[Numpy-discussion] Status of np.bincount

Robert Kern robert.kern at gmail.com
Thu May 3 09:45:44 EDT 2012

On Thu, May 3, 2012 at 2:24 PM, Robert Elsner <mlist at re-factory.de> wrote:
> Hello Everybody,
> is there any news on the status of np.bincount with respect to "big"
> numbers? It seems I have just been bitten by #225. Is there an efficient
> way around? I found the np.histogram function painfully slow.
> Below a simple script, that demonstrates bincount failing with a memory
> error on big numbers
> import numpy as np
> x = np.array((30e9,)).astype(int)
> np.bincount(x)
> Any good idea how to work around it. My arrays contain somewhat 50M
> entries in the range from 0 to 30e9. And I would like to have them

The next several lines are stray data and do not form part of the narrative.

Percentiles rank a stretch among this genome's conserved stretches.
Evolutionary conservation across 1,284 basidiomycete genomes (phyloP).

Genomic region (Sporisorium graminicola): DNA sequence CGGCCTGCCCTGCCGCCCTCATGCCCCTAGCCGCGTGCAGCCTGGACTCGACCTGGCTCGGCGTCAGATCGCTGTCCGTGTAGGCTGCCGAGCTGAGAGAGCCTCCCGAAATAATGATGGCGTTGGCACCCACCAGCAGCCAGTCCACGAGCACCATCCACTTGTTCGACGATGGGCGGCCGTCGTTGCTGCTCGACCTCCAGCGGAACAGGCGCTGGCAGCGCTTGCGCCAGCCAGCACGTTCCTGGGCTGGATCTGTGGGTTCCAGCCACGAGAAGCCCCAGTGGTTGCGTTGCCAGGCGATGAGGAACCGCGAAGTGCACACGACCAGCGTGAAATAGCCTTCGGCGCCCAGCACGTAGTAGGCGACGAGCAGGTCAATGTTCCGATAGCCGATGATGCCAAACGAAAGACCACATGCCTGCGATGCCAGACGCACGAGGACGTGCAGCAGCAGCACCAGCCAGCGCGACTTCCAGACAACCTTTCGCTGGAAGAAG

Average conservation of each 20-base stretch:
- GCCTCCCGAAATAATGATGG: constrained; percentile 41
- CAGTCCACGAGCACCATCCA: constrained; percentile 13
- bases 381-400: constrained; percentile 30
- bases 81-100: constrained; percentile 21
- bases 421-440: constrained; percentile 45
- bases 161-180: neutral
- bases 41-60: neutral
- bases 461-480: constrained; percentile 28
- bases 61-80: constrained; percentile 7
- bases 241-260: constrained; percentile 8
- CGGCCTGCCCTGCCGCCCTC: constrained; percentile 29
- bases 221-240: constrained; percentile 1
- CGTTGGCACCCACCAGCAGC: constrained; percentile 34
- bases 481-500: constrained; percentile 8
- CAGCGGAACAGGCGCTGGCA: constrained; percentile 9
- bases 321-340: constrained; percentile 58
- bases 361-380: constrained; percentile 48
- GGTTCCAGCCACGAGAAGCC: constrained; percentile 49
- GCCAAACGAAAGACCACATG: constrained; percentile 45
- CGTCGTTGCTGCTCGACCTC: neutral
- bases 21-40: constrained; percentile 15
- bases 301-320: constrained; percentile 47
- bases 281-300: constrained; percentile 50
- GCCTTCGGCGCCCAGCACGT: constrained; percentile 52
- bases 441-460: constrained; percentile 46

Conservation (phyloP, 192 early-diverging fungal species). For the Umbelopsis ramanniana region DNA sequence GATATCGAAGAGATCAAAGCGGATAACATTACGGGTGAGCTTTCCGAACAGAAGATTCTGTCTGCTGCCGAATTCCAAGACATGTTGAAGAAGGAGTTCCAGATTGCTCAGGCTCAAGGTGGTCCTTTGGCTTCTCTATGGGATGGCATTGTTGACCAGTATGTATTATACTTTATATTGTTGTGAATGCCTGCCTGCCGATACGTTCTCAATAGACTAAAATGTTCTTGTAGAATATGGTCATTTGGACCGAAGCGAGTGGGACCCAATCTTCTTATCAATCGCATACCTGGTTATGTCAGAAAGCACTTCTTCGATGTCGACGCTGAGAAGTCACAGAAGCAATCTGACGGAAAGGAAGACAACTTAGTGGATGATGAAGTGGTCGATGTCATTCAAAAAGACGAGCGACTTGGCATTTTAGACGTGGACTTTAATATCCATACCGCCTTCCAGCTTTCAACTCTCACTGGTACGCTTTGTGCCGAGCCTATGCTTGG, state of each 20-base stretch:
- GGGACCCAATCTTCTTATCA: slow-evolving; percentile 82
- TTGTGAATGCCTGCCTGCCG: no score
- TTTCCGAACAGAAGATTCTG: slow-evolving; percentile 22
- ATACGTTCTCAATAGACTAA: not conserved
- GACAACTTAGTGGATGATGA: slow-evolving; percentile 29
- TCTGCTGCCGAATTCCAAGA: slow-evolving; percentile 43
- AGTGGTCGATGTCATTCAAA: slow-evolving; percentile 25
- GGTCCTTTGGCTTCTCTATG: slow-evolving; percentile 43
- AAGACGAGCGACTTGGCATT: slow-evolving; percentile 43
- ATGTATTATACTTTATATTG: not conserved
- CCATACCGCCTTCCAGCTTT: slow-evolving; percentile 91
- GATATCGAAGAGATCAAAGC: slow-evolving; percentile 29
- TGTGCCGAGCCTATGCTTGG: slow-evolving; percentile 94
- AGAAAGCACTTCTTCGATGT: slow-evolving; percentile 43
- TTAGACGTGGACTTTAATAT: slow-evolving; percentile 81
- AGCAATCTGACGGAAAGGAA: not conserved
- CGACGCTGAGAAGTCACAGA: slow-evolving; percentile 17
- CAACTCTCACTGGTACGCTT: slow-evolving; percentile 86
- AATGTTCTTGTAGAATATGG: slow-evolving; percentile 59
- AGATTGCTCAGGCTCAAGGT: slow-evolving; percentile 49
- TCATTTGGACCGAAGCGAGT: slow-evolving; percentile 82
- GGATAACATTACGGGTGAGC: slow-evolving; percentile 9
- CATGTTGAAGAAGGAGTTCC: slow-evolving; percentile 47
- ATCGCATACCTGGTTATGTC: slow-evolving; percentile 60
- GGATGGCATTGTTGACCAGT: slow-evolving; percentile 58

> bincounted...

You need a sparse data structure, then. Are you sure you even have duplicates?

Anyways, I won't work out all of the details, but let me sketch
something that might get you your answers. First, sort your array.
Then use np.not_equal(x[:-1], x[1:]) as a mask on np.arange(1,len(x))
to find the indices where each sorted value changes over to the next.
The np.diff() of that should give you the size of each. Use np.unique
to get the sorted unique values to match up with those sizes.

Fixing all of the off-by-one errors and dealing with the boundary
conditions correctly is left as an exercise for the reader.

Robert Kern

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